The Jacob Breed
The Jacob sheep takes its name from the story told in the Old Testament Book of Genesis of how Jacob became a selective breeder of pied sheep.
The Bible story tells how Jacob, the second son of Isaac and Rebecca, had so infuriated his older brother Esau that he was sent away to stay with his uncle Laban who lived over 1000 kilometres from Jacob’s home. While he was there, Jacob fell in love with his beautiful cousin Rachel, but had to work as an unpaid shepherd for his uncle Laban for fourteen years before permission was given for them to marry.
After Jacob and Rachel’s son Joseph was born, Jacob wished to return to his own country. To retain Jacob’s services as a shepherd, Laban promised to allow Jacob to establish his own flock by taking all the spotted and speckled sheep and black lambs from Laban’s flock. Laban agreed to this, but then gave his sons all the black lambs promised to Jacob.
Jacob took all the spotted and pied sheep that were left, used them to establish a large flock and grew exceedingly wealthy. God then came to Jacob in a dream and told him that he should return to the land of his birth, so Jacob fled with his wives and children and flocks and returned to Canaan and also home to his father Isaac.
During the flight, Jacob’s son Joseph was sold by his brothers to a caravan of traders carrying gum, balm and myrrh. Joseph eventually settled in Egypt where he became governor. At a time of famine the brothers, not knowing that Joseph was governor, came to Egypt to buy corn. Joseph recognised them and ordered that they be imprisoned. He later released them and told them to return to his father Jacob and ask him to come to Egypt with his children, his children’s children, his flocks of pied sheep, and all that he had.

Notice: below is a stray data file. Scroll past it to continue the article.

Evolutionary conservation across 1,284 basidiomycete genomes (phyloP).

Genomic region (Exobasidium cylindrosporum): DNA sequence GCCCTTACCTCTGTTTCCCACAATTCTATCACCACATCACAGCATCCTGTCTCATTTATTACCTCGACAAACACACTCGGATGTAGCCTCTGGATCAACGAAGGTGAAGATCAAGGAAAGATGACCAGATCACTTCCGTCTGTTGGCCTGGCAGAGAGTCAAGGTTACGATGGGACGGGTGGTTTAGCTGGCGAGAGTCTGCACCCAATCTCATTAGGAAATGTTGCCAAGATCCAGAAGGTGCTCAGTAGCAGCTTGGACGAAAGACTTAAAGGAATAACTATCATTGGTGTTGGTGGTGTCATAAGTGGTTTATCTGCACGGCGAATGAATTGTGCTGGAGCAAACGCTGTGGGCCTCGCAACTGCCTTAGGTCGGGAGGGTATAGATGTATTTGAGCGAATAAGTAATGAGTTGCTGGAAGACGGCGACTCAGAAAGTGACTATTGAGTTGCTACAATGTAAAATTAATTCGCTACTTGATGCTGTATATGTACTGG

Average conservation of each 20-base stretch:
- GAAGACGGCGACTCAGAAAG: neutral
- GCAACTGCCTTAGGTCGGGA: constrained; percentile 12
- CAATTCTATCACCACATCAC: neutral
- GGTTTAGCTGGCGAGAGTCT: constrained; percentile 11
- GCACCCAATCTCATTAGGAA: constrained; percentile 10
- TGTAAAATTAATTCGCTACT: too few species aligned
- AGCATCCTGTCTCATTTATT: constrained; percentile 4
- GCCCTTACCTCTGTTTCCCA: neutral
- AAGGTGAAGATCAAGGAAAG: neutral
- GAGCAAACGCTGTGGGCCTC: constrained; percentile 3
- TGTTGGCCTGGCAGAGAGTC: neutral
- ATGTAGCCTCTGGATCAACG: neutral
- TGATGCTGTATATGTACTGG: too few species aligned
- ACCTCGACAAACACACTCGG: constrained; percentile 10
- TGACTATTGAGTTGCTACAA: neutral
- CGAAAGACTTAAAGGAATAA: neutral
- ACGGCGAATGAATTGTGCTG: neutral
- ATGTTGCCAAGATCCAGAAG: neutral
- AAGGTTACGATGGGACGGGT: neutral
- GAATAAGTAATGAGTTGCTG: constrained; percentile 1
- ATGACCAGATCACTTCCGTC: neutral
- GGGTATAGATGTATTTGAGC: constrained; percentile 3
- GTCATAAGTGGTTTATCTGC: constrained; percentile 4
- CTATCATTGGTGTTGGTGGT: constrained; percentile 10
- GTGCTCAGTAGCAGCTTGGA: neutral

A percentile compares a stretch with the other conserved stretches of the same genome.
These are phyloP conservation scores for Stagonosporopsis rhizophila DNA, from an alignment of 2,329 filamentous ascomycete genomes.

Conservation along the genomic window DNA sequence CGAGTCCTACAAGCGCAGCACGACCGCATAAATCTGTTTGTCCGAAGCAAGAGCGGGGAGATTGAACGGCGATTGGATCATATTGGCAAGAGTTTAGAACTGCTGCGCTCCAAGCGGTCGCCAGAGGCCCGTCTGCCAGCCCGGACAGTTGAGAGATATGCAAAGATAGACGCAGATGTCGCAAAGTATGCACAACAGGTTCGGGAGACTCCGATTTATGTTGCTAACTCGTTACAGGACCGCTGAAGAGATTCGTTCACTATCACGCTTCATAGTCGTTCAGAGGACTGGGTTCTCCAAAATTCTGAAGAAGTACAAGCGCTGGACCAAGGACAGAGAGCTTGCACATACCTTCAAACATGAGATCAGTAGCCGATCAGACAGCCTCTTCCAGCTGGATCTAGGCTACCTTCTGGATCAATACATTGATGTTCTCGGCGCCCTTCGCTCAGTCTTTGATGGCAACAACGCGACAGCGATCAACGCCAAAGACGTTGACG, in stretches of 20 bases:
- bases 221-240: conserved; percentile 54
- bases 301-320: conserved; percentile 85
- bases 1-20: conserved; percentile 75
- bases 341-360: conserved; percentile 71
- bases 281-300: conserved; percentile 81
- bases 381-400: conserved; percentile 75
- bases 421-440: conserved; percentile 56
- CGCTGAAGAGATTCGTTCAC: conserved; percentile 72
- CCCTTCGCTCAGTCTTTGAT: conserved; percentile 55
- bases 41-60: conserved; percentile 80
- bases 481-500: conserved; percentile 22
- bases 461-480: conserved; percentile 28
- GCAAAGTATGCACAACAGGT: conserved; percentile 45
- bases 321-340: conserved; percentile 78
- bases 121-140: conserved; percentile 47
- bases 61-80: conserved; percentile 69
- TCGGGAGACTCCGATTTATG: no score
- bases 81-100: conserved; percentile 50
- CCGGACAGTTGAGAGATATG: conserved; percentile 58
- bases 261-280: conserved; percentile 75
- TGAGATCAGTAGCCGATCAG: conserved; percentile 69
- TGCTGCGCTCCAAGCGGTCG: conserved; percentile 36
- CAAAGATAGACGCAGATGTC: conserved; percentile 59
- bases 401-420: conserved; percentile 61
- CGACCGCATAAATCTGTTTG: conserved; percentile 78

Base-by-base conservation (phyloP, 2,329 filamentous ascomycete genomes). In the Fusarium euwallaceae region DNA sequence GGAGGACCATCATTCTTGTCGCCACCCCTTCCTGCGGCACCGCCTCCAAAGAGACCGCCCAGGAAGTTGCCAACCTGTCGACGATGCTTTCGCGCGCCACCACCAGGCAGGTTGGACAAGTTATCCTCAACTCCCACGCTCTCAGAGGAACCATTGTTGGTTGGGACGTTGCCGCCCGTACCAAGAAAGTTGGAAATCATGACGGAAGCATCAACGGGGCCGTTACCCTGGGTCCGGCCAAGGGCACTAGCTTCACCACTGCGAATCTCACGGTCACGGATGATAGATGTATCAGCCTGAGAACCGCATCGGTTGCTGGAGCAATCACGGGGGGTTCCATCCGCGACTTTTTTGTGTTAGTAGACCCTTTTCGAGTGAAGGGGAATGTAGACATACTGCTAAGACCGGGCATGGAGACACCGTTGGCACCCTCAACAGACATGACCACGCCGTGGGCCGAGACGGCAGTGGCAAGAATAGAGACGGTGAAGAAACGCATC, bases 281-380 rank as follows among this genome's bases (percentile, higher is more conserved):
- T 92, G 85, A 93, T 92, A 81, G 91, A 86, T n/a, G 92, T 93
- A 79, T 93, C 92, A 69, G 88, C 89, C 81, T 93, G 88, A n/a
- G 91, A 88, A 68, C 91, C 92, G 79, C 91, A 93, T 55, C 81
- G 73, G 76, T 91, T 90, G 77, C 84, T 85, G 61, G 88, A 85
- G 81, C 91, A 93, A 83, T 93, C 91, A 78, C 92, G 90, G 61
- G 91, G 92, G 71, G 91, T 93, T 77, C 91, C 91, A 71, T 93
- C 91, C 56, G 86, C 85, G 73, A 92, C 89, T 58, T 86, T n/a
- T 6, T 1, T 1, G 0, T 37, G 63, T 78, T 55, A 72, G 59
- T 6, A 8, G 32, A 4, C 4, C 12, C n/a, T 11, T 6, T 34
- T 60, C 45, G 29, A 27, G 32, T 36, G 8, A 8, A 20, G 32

Jacob’s pied sheep thus travelled from Palestine to Egypt. Over the following thousands of years, so it is said, the descendants of Jacob’s sheep travelled to Spain via the coast of North Africa and Morocco. In the 17th and 18th Century, Jacob Sheep were imported from Spain by the British landed gentry. The oldest known flock which were imported in the 1750s still graze at Charlecote Park in Warwickshire (below). The Jacob breed with its splendid horns and distinct spotted fleeces made it an ideal ornamental sheep to graze with deer in parklands surrounding castles and stately homes. By the end of the First World War, many of these flocks had disappeared and by the mid part of the century there were very few Jacob sheep. A small number of dedicated breeders and enthusiasts were determined to preserve the breed, and in 1969 the Jacob Sheep Society was formed with 96 members and 2,700 registered sheep.